It’s the season of high-speed wind, freak snowstorms and inconceivably large hailstones, which means that I, for one, have spent a large portion of the month inside, reading. A redeeming factor in March’s favor is that Kelly Link has a new book out, and it doesn’t disappoint.
White Cat, Black Dog (March 2, Penguin Random House), is a collection of reimagined fairy tales that draw inspiration from the stories of the Brothers Grimm, 17th-century French lore and Scottish ballads. But even with its roots in these age-old tales, Link’s stories are inextricably entwined with the anxieties, hopes and longings of the modern world.
Link is the author of the story collections Stranger Things Happen, Magic for Beginners, Pretty Monsters and Get in Trouble. She’s also a 2018 MacArthur Fellow, co-founder of Small Beer Press and co-editor of the occasional zine, Lady Churchill’s Rosebud Wristlet (which, if you haven’t checked out already, I’d recommend you do post-haste).
Which is all to say Link knows precisely what she’s doing. The first story in White Cat, Black Dog, “The White Cat’s Divorce,” reads like Marie-Catherine d’Aulnoy was a writer on HBO’s Succession. Based on Countess d’Aulnoy’s literary fairy tale, “La Chatte Blanche,” “The White Cat’s Divorce” is the story of a rich man who sets his three sons a series of improbable tasks, ostensibly with a view to choosing an heir, but really in an effort to stave off his own mortality. He has begun to dream he has a fourth child whose name is Death, and the sight of his three adult sons becomes a memento mori. To get them out from underfoot, he asks them to spend a year searching for the smallest, most wonderful dog to be his companion. The youngest son sets off in a cherry red roadster and makes his way to Colorado, where he encounters a community of cat-people budgrowers who help him with his quest. The tale continues in this vein, an alloy of biting observational humor and a plot combining the fantastical and real in a way that makes the reader question the bounds of their own reality.
“The White Cat’s Divorce” sets the tone for the rest of the collection, which leads us through the stories of a man named Prince Hat who is promised to Hell, a troupe of entertainers whose world draws close to a lurking road where monsters walk and a woman who comes to understand fear in an airplane bathroom (understandable). The stories are exquisitely preposterous and continue down Link’s road of magical realism via death-defying billionaires and canceled Delta flights.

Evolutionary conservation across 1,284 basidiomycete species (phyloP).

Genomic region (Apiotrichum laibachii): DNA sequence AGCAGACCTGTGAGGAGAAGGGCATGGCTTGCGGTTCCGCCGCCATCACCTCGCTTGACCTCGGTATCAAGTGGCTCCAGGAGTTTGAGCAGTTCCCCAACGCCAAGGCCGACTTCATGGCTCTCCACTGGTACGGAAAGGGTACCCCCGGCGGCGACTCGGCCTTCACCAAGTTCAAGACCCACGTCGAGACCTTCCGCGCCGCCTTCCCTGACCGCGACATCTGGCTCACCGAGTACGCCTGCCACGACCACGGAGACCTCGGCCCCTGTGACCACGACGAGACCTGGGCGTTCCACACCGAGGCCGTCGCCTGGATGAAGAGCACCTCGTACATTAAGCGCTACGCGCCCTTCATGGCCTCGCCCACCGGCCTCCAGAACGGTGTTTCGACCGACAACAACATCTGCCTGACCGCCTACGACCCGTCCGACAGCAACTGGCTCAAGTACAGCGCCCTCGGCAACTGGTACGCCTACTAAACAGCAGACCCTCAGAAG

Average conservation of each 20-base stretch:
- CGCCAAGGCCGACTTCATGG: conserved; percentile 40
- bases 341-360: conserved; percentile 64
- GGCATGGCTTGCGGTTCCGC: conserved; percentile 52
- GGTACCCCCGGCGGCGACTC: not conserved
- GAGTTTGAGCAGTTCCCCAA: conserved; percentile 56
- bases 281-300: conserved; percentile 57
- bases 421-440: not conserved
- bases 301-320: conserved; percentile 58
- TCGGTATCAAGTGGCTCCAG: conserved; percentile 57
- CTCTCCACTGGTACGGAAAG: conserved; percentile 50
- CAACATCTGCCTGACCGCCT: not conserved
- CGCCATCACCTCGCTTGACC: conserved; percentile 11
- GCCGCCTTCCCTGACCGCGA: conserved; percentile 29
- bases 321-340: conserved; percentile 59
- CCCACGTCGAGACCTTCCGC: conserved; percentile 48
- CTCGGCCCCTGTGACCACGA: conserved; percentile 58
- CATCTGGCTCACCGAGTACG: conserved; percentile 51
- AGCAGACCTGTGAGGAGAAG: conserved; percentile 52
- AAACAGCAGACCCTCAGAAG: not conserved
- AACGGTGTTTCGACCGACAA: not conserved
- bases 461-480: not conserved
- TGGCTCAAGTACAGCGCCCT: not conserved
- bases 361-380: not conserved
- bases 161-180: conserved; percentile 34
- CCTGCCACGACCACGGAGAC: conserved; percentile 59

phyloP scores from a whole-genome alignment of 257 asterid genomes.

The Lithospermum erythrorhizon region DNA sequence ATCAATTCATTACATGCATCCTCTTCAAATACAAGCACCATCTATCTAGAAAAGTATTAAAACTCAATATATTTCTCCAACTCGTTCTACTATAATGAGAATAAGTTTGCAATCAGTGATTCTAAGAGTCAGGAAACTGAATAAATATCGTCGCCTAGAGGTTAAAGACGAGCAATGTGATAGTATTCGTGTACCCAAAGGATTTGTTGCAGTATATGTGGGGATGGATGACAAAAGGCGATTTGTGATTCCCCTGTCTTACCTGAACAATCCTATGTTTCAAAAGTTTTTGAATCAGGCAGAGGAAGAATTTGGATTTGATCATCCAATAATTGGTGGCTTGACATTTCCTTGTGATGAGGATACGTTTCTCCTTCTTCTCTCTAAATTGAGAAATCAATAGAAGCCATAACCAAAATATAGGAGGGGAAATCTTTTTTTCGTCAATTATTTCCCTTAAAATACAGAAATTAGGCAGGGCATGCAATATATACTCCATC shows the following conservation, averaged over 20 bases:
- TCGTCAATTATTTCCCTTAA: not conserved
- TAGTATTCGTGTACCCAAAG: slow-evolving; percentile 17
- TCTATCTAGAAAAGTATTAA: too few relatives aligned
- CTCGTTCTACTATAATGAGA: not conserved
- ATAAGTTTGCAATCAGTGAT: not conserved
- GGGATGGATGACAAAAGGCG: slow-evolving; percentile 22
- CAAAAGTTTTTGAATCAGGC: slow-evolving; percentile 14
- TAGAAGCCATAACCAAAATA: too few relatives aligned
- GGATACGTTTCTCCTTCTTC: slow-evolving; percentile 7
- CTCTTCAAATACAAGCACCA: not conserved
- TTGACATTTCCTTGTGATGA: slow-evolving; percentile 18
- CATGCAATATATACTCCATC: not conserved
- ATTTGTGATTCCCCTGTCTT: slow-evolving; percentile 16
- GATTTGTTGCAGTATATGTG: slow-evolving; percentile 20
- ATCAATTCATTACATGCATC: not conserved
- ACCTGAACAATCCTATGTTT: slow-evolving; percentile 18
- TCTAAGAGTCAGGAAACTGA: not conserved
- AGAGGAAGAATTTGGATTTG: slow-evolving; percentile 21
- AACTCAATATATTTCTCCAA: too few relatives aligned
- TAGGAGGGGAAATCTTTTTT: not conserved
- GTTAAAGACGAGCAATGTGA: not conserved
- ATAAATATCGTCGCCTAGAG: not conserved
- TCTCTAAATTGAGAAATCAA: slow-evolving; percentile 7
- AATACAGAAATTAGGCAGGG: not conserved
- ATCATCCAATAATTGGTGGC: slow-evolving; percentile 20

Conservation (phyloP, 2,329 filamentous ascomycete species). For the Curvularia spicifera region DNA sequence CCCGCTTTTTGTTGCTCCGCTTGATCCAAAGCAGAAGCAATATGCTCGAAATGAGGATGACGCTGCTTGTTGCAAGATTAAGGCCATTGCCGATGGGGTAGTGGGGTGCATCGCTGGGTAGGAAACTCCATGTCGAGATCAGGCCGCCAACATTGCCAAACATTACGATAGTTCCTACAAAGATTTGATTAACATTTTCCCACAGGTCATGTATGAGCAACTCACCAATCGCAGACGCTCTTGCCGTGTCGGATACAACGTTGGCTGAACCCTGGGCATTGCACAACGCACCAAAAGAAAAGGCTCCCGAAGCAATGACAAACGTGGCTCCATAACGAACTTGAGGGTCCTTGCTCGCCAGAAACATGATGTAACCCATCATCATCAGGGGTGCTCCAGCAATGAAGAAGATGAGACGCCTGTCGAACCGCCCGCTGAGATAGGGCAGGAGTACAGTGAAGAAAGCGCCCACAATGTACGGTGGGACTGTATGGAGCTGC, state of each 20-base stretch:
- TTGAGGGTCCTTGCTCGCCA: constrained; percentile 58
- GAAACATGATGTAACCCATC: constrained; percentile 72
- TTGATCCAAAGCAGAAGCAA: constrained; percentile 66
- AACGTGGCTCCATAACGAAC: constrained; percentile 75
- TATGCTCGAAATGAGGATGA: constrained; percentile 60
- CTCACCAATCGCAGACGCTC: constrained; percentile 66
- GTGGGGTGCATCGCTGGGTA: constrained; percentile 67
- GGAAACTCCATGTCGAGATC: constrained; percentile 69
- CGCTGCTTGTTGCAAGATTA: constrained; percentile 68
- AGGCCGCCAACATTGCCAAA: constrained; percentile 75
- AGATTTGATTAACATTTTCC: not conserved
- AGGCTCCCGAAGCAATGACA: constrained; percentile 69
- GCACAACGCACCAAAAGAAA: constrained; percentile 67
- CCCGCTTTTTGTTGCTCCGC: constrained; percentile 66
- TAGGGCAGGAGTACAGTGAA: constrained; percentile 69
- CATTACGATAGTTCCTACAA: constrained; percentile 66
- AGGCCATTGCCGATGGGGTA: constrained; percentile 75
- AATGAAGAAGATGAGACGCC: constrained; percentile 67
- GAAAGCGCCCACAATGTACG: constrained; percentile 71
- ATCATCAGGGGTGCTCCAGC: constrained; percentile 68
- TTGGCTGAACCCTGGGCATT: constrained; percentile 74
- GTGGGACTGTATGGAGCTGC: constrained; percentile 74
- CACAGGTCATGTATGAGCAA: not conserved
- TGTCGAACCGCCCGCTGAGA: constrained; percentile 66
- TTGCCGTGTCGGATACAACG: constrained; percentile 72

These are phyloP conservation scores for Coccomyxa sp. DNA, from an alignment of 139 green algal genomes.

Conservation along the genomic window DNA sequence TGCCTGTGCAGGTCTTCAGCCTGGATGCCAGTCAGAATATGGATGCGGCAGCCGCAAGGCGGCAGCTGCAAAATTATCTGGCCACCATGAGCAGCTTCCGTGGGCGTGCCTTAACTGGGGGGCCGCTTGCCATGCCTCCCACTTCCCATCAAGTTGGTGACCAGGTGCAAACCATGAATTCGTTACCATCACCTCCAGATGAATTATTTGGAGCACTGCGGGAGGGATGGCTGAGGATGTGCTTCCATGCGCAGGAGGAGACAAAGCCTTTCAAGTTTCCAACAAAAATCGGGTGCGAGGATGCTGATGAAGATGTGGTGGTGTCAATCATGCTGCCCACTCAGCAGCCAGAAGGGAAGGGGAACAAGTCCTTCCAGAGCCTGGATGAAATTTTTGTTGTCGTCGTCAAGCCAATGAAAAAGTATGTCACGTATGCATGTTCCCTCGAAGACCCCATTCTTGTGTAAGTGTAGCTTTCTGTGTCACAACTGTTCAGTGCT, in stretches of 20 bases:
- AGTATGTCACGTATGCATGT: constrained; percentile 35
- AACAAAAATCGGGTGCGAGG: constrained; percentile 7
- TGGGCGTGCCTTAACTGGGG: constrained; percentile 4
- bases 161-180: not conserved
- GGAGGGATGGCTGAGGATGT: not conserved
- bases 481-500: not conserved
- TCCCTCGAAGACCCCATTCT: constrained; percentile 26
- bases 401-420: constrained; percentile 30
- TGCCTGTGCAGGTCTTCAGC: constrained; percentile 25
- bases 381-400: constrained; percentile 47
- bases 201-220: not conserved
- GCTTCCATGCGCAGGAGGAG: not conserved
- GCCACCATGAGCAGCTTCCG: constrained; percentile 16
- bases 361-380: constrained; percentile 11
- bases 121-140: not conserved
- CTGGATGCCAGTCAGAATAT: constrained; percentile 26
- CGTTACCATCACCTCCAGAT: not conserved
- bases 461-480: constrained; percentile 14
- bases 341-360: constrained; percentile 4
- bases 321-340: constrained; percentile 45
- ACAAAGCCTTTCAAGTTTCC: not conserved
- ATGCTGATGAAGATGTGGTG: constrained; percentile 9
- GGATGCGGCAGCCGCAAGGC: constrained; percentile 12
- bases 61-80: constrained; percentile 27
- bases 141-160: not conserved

If I had to give these stories an overarching theme, it would be in how they exist so close to the taut line of apocalypse, which sings through the tales like a plucked string. Some hit just-this-side of it: “The Girl Who Did Not Know Fear,” “The Lady and the Fox.” Some exist just on the other side: “The White Road,” “The Game of Smash and Recovery.” But they all feel pulled inescapably, magnetically toward the end of days in a way that is uncomfortably familiar.
There is also a grief and poignancy that flows through many of Link’s tales related to the climate crisis. It’s subtly but effectively wrought in “The Lady and the Fox,” a reimagining of the legendary Scottish ballad Tam Lin, and maybe my favorite of them all. The protagonist, Miranda, sees a mysterious man on Christmas day outside the home of family friends. The man returns each year on Christmas, but only when it snows. Each year as she anticipates his visit, she worries that this will be the year it won’t snow. Each year grows warmer.
Link’s stories deal with many of the same anxieties that underlie their forebears: the fear of, and fascination with, the unknown. But Link’s unknown differs in scale, spanning time, galaxies and the ever-expanding reach of human power. Her characters are drawn to this dimension, an impulse that leads both them and her readers through other worlds: worlds where dogs are born from the shell of a Macadamia nut, worlds where corpses keep death at bay for the living, worlds that contain portals to Hell: but Hell isn’t what we thought it would be. Maybe we were there all along.